Are You Ready for Your Performance Review?
By Jack Rosenberger
Here’s a bold idea: Ask everyone in IT to give a performance review of the IT department—and publish the reviews on your organization’s intranet for everyone to read. Of course, if you want a more comprehensive, unvarnished appraisal of the IT department, ask all of the employees in your organization for a performance review of IT. You might be surprised by what you learn.
It is standard for employees at many organizations to receive annual reviews; Google, on the other hand, values employee reviews so highly that it conducts them on a quarterly basis. However, it’s rare for employees to review the performance of departments and organizations. Why is this?
If it’s beneficial for an employee to receive a performance review, wouldn’t it also be beneficial for a department or an organization to receive a performance review?
My proposal faces several formidable obstacles. One, few executives appear to possess the courage to have their department and, by extension, themselves be evaluated by the people who report to them. After all, you are opening yourself up to possible criticism. A second obstacle is the ability to change and try something new. As computer scientist Alan Kay said, “Everyone loves change, except for the change part. People usually retreat to the things they are familiar with.”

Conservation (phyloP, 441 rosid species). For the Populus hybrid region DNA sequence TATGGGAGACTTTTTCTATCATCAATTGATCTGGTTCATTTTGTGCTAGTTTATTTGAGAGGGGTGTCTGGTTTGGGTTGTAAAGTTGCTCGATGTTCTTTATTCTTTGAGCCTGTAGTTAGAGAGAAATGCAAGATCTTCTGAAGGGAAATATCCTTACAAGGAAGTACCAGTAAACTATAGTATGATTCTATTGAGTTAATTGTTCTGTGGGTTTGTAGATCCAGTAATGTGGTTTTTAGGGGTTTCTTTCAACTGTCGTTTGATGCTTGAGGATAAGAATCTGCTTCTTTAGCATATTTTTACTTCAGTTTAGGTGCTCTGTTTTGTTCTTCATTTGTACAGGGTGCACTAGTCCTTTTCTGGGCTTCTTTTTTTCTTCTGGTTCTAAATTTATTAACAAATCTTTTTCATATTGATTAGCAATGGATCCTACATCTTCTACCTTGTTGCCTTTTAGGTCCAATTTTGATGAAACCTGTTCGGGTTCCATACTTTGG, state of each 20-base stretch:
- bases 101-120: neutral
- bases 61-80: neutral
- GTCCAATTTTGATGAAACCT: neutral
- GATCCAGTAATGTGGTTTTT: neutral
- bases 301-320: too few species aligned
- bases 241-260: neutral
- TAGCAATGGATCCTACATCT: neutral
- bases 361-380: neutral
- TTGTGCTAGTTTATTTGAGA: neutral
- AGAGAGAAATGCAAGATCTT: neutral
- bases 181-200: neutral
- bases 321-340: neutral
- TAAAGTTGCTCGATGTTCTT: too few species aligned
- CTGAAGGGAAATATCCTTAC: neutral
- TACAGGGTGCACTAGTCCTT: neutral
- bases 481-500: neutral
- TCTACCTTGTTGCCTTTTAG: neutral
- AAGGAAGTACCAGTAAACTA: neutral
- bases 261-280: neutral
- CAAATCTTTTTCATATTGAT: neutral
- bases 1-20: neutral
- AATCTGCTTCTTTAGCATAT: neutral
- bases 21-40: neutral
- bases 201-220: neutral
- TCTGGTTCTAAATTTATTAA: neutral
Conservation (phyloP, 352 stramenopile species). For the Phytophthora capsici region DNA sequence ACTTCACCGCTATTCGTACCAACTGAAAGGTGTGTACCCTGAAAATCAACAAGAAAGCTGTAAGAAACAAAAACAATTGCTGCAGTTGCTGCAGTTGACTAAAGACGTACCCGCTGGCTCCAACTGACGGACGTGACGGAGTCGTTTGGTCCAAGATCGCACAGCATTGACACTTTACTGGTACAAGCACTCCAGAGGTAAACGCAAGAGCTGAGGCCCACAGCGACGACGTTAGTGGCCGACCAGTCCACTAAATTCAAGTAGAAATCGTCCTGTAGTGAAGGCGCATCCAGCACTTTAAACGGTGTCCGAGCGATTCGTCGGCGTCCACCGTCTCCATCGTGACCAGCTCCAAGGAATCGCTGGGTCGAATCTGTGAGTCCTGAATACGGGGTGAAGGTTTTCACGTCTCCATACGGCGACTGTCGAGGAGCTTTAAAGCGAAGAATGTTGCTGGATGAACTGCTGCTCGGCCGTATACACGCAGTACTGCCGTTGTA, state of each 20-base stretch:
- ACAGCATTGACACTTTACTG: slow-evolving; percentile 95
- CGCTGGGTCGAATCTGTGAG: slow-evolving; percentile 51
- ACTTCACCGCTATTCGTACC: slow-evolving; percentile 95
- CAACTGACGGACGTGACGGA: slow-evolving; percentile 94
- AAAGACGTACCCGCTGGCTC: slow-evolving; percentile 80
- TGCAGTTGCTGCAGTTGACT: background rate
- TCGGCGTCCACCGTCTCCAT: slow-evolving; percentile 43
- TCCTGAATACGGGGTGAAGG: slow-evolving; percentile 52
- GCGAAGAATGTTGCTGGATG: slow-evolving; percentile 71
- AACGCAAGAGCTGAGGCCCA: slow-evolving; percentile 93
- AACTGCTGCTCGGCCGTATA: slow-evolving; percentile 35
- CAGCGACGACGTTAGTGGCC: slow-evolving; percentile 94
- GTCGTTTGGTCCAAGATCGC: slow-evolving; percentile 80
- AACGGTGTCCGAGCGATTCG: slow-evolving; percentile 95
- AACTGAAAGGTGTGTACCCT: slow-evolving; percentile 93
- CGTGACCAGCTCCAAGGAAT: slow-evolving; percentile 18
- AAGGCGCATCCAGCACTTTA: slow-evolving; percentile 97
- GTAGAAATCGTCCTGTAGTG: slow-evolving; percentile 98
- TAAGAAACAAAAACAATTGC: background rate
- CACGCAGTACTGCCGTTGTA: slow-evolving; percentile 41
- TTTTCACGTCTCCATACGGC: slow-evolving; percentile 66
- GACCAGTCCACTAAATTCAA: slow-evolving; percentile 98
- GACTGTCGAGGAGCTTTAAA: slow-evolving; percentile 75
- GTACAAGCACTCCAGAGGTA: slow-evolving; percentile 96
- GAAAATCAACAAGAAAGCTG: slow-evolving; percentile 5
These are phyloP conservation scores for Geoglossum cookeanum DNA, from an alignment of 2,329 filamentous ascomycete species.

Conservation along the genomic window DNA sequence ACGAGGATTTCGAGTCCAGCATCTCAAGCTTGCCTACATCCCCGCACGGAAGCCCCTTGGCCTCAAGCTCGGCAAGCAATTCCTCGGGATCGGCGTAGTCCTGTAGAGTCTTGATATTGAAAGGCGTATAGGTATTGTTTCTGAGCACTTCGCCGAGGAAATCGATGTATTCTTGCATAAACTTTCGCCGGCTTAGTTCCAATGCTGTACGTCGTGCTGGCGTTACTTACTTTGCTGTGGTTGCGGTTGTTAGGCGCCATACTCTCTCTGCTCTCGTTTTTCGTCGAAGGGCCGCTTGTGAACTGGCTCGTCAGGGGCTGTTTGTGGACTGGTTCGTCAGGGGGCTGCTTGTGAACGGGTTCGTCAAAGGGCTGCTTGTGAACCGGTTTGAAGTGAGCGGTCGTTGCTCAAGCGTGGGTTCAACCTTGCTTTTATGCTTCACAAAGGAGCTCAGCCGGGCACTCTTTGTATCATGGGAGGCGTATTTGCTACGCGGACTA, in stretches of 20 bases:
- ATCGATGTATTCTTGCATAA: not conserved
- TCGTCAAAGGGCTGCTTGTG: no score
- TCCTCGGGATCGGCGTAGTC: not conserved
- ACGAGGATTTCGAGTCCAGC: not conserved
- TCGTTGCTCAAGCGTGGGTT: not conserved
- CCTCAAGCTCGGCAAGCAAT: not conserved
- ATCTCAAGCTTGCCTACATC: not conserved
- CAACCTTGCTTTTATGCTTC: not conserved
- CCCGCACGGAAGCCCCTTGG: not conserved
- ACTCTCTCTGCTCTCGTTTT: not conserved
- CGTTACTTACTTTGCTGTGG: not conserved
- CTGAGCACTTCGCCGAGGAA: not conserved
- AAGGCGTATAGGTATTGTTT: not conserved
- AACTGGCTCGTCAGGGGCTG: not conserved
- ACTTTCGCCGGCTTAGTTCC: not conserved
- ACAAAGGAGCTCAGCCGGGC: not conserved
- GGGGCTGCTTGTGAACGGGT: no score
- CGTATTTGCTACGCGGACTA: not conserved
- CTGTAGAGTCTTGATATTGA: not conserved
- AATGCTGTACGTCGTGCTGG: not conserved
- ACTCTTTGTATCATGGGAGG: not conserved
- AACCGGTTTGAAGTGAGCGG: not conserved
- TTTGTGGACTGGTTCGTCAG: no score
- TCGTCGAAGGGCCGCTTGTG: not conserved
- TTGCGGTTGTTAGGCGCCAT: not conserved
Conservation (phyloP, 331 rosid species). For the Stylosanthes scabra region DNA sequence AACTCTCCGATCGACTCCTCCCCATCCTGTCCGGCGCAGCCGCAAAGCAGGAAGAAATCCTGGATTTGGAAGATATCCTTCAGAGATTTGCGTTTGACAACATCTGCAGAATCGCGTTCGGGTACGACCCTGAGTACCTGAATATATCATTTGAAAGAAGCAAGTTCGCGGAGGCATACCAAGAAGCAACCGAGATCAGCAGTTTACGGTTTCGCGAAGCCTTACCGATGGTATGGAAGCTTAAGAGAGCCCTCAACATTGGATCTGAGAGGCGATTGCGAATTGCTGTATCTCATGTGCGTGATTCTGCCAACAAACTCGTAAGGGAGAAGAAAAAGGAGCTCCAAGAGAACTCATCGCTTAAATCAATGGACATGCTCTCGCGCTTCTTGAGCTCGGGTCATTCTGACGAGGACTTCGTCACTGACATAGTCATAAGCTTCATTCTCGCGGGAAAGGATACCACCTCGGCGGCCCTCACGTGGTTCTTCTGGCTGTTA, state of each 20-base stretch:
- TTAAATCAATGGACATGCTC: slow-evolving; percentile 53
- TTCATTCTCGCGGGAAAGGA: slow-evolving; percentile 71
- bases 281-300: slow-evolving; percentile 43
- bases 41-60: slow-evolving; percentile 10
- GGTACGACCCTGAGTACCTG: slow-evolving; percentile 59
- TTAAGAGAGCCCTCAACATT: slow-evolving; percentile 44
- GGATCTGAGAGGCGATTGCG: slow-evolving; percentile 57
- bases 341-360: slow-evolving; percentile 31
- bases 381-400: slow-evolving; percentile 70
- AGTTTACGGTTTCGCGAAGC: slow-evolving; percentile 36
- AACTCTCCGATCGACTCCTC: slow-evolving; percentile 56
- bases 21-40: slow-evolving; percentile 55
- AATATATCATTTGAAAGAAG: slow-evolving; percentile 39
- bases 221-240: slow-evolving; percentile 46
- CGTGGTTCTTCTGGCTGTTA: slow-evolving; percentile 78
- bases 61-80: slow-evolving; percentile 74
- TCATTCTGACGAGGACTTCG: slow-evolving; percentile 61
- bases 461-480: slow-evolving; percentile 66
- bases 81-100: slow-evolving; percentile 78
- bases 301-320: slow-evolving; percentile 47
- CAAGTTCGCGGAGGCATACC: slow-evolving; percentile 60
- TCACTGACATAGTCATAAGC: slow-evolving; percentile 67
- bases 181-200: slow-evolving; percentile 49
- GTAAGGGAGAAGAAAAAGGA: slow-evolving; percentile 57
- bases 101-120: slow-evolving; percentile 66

Of course, a CIO who implements an employee-based performance review of their IT department will gain valuable information about what IT is—and isn’t—doing well. Honest feedback from rank-and-file employees can help reveal the existence of problems in your department, both unexpected problems and emerging ones. It can also give you a good notion of the scope and scale of IT’s failings. Not only will you gain new insights about your department, enabling you to do your job better, but your employees will also benefit from these insights. Lastly, many IT workers are overworked and stressed out, and giving them the responsibility and power to evaluate their department (and their boss) could help make them feel more valued as employees—and be more engaged with their jobs.
Is there anything wrong with that?
About the Author
Jack Rosenberger is the managing editor of CIO Insight. You can follow him on Twitter via @CIOInsight.